The company’s first photovoltaic installation was in 2004. As the company grew and its power needs increased, the Melsheimers decided in 2007 to produce a larger portion of their electricity by adding another PV array in 2007. The first installation of 648 PV panels took place in the south-facing side of the facility’s standing seam metal roof system. The second addition consisted of 347 larger solar panels on the roof’s northern slope. In both cases, the panels wee affixed to the standing metal seam with clips.
Melsheimer is extremely pleased the system didn’t require hundreds of potentially leak-causing penetrations in the metal roof. Despite the fact that the entire 30,000-square-foot (2787-m2) metal roof is covered in panels, only one penetration through the metal roof on each side-for the power conduits-was necessary. In addition, clipping the panels to the roof was quick and kept installation costs down.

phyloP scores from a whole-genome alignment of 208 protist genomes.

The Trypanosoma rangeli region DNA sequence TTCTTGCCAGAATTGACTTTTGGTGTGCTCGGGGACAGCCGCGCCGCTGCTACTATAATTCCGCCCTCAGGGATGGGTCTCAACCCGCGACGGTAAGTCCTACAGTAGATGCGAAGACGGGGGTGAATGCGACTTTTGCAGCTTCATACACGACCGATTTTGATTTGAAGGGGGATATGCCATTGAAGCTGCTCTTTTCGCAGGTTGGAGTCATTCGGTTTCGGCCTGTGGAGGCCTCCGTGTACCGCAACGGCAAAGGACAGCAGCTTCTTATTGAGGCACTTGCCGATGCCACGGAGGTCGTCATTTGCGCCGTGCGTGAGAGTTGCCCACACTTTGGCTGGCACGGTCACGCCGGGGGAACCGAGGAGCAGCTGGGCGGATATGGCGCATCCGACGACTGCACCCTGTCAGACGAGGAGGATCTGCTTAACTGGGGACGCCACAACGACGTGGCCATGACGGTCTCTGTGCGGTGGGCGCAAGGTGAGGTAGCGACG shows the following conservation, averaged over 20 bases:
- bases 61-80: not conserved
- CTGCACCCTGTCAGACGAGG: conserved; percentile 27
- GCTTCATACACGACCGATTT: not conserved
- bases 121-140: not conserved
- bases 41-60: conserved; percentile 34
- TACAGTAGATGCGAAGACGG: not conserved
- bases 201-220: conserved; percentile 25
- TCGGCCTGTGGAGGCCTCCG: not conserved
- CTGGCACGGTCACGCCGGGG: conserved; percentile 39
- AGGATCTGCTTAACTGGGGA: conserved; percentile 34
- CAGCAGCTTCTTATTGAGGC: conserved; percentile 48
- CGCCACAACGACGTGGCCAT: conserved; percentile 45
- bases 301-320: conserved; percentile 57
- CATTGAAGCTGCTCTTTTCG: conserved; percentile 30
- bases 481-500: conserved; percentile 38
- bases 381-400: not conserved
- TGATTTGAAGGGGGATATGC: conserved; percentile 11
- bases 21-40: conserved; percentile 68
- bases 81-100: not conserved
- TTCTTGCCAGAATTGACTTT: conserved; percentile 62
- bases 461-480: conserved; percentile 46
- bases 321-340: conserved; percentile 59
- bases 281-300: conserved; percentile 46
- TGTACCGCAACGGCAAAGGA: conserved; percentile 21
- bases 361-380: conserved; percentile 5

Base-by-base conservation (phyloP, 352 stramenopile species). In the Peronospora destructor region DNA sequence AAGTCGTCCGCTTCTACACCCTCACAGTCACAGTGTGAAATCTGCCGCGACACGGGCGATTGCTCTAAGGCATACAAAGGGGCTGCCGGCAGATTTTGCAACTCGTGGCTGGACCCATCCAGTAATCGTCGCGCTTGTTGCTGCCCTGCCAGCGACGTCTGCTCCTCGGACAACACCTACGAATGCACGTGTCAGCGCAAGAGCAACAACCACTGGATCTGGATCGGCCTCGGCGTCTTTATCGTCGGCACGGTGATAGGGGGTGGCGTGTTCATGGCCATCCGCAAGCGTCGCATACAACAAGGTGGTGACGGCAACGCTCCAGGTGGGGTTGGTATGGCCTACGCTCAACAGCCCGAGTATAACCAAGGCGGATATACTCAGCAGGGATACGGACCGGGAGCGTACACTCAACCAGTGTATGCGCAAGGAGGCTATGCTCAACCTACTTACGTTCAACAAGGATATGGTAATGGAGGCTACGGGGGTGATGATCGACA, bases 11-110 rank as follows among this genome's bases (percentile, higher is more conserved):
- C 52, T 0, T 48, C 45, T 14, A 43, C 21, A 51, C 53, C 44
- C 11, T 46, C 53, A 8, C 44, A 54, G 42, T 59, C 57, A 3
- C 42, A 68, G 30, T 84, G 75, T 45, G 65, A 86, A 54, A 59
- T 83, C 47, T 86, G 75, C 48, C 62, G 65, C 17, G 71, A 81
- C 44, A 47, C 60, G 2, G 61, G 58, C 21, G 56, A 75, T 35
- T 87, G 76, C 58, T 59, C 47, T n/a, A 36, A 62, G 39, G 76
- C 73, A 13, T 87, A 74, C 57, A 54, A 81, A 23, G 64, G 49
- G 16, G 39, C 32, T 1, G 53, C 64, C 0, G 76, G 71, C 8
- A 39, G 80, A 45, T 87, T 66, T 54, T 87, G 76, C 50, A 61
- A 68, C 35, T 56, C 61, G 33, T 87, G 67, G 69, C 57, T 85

BASED ON THE INITIAL RATE OF SAVINGS FROM THE SYSTEM, THE SILICON-BASED PV PANELS WILL SAVE AT LEAST $1 MILLION DURING THE WARRANTY PERIOD OF 25 YEARS.
Facing south is important for solar power production because the system can capture sunlight all day long, especially in winter when the angle of the sun is low.
The south side of the roof has a natural tilt of 4 degrees. Although a 20-degree tilt is optimal, Ryan Park, commercial sales manager of REC Solar, Inc., San Luis Obispo, Calif. said that simply raising the panels isn’t always the best solution. The difference between a 20-degree tilt and a 4-degree tilt offered a 5 percent increase in electrical output, but when panels are tilted higher, space must be provided between the rows to prevent the panels from shading one another.